mtBut considerations for the voice also lead us to listen for silences and absences. In that regard, I’m reminded of Neil Verma’s desire “to see future presenters using sound in innovative ways to think about objects and events well outside the perimeter of sound studies, drawing experimental modes of listening in to the conference experience and challenging how scholarship itself is fashioned and displayed” at the end of his “Sound at SCMS 2013” post. This appeal brings to mind Pauline Oliveros’ concept of deep listening, which describes how the music heard in a live or recorded context cannot be reduced to composition without critical attention toward the intersection of producers, listeners, and their shared environment (Rodgers 2010). Such interests seem to influence certain panels’ and participants’ work, particularly “Historicizing Technical Standards and Practices in Film Sound,” “Sounding the Interactive Documentary: Non-fiction, New Media, and the Problem of Immersion,” and James Deaville’s “Music and Sound in Film Trailers: A Preliminary Ethnographic Study of Producers and Consumers.”

Yet I wonder how we could harness sound as a resource for developing pre-existing scholarly approaches and fields. How might we “use sound” in production and industry studies research not only of radio, but in scholarship around other areas and sectors where the image still has primacy? What can sound teach us about precarity and other bedrock concepts within those discourses?

Furthermore, how can we “use sound” as a political intervention? As a field, we know how to analyze sound for the purposes of academic critique. But sound’s relationship to activism is underrepresented at this conference. I’m heartened by Morgan Sea and Jonathan Sterne’s participation in workshops on trans women’s media activism and disability studies. But I want consideration for how to use sound as resources to challenge institutions and ideologies that advance the violent force of intersectional discrimination, civil rights violations, widening class division, surveillance, eroding labor rights, and geopolitical conflict.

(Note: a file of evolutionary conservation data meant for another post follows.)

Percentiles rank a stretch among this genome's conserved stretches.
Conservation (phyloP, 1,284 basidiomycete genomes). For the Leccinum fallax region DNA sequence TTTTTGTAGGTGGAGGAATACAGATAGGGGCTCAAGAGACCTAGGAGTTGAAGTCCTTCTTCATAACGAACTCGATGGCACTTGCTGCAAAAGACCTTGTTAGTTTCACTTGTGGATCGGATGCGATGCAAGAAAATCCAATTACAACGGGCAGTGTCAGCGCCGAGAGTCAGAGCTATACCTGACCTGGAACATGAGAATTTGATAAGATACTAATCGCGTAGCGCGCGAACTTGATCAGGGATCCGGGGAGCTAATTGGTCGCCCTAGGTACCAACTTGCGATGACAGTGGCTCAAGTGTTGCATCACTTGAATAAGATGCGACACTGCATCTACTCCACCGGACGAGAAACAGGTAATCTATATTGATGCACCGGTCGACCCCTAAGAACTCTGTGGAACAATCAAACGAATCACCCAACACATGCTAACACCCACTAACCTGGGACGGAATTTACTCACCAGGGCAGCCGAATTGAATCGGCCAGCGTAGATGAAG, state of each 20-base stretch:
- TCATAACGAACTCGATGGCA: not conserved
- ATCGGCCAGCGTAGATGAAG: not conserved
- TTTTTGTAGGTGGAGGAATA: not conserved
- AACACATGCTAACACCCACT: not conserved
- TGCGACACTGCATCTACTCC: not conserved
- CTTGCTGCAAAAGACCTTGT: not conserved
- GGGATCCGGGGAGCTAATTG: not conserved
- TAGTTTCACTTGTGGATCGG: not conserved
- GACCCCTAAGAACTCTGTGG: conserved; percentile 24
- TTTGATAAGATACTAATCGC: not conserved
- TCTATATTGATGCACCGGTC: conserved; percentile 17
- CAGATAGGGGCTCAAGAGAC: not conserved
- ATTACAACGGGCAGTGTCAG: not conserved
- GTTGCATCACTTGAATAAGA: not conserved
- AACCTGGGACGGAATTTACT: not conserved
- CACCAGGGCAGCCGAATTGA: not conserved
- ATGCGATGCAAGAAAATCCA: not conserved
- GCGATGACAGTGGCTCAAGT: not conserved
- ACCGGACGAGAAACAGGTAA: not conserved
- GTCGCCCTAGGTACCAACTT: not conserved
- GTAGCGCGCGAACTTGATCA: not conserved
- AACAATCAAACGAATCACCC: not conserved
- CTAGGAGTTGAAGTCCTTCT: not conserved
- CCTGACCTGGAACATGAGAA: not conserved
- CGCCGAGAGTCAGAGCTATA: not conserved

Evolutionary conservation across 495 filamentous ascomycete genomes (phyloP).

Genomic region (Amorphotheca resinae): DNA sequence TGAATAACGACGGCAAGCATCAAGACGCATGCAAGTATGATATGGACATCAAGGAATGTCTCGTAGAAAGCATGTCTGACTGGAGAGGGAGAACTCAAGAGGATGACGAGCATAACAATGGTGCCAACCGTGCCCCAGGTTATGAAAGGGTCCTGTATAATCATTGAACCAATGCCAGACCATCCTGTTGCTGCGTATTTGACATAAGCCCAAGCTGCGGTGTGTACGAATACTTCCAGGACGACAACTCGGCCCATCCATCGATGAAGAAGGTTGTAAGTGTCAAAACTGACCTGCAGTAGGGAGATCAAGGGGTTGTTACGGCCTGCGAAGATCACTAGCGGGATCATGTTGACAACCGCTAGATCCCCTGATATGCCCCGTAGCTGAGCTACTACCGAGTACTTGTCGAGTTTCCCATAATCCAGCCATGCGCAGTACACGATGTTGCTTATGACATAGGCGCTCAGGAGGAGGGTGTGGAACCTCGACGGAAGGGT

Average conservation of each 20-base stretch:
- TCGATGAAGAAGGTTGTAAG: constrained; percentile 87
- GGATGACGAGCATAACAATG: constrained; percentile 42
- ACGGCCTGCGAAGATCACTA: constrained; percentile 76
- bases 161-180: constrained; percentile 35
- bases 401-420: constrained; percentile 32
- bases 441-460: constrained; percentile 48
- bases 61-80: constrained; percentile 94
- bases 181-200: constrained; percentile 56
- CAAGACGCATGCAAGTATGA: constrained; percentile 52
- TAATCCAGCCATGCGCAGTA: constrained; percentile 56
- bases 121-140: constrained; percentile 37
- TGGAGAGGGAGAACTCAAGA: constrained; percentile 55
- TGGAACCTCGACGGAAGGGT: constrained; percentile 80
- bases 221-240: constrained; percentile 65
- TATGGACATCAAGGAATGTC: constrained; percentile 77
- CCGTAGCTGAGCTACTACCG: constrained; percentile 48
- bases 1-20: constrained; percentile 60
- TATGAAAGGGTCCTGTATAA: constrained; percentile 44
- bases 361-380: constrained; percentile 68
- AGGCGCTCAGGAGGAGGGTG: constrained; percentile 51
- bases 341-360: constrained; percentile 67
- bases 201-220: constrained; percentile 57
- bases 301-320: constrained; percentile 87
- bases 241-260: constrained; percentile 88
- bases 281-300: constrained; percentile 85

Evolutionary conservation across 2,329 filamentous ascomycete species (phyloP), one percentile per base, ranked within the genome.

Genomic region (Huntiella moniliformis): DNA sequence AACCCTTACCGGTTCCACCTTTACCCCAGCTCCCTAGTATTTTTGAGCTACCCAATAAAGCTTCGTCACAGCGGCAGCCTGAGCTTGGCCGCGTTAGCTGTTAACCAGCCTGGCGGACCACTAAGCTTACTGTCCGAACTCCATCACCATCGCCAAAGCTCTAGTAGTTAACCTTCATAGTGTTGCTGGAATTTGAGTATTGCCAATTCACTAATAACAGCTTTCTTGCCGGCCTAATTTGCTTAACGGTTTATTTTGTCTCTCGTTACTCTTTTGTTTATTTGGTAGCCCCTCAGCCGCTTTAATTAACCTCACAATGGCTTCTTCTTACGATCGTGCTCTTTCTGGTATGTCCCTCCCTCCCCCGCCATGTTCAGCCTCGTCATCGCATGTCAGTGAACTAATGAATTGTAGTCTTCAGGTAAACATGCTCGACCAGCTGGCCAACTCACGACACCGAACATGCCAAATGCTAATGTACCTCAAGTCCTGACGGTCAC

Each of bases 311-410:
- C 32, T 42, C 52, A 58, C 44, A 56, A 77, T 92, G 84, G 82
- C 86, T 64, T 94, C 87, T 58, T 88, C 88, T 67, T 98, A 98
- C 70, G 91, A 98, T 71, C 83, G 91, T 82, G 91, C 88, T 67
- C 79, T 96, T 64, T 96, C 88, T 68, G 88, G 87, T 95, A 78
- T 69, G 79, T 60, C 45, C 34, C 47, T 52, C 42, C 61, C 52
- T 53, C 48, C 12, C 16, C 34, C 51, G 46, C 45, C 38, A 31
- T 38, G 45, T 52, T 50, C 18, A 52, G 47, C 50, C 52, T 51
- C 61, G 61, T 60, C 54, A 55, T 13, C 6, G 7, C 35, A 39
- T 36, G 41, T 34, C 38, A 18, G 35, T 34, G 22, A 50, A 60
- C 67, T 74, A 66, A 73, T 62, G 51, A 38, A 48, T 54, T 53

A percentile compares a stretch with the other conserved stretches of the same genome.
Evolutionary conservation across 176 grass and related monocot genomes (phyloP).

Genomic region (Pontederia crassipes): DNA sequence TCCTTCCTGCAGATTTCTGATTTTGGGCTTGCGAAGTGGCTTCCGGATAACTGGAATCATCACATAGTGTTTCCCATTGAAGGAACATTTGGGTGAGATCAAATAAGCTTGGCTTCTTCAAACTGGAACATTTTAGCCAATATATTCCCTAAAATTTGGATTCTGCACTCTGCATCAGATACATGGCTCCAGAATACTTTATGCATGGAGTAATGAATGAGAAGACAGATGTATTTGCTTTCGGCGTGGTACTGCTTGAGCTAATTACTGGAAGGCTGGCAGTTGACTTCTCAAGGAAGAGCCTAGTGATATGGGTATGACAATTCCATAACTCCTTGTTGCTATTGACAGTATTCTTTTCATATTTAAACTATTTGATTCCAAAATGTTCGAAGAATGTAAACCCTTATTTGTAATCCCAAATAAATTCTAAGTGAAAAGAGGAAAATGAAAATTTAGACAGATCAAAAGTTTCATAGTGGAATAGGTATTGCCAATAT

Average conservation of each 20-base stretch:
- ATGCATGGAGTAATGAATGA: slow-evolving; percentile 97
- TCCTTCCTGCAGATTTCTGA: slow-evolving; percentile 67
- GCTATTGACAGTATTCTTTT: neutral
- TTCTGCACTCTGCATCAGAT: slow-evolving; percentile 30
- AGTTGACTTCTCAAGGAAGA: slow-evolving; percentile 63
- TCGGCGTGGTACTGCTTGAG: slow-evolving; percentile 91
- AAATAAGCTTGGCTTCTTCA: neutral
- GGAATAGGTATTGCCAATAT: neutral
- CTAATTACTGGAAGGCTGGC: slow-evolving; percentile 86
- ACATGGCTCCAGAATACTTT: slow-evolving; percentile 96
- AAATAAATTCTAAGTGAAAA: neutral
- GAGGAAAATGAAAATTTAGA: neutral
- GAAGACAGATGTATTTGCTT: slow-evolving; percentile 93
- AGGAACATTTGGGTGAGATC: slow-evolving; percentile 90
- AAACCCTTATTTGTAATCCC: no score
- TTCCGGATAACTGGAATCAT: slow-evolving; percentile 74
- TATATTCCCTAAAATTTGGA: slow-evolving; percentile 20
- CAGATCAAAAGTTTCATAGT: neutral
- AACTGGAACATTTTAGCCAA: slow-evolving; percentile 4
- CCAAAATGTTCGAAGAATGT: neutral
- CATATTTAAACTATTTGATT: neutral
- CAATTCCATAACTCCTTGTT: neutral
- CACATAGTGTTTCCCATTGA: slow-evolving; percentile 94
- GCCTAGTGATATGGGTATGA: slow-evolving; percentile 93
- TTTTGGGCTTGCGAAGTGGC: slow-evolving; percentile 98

In addition, how can we “use sound” to teach? Wednesday concludes with “Participatory Pedagogy” a workshop and networking event about issues related to teaching gender and media. How can we use sound not only to enter into discussions amongst ourselves, but as a resource in the classroom?

Nick Couldry argues that the role of the voice hinges upon the cultural and political value assigned to it, which “involves particular conditions under which voice as a process is effective, and how broader forms of organization may subtly undermine or devalue voice as a process” (2). A number of presentations, panels, and workshops take up the voice as a resource for inquiry. Others will be raising them to ask questions of sound, music, and aurality’s influence in shaping media technologies, texts, representational strategies, and reception practices. And, as always, there are silences and absences we must recognize and address.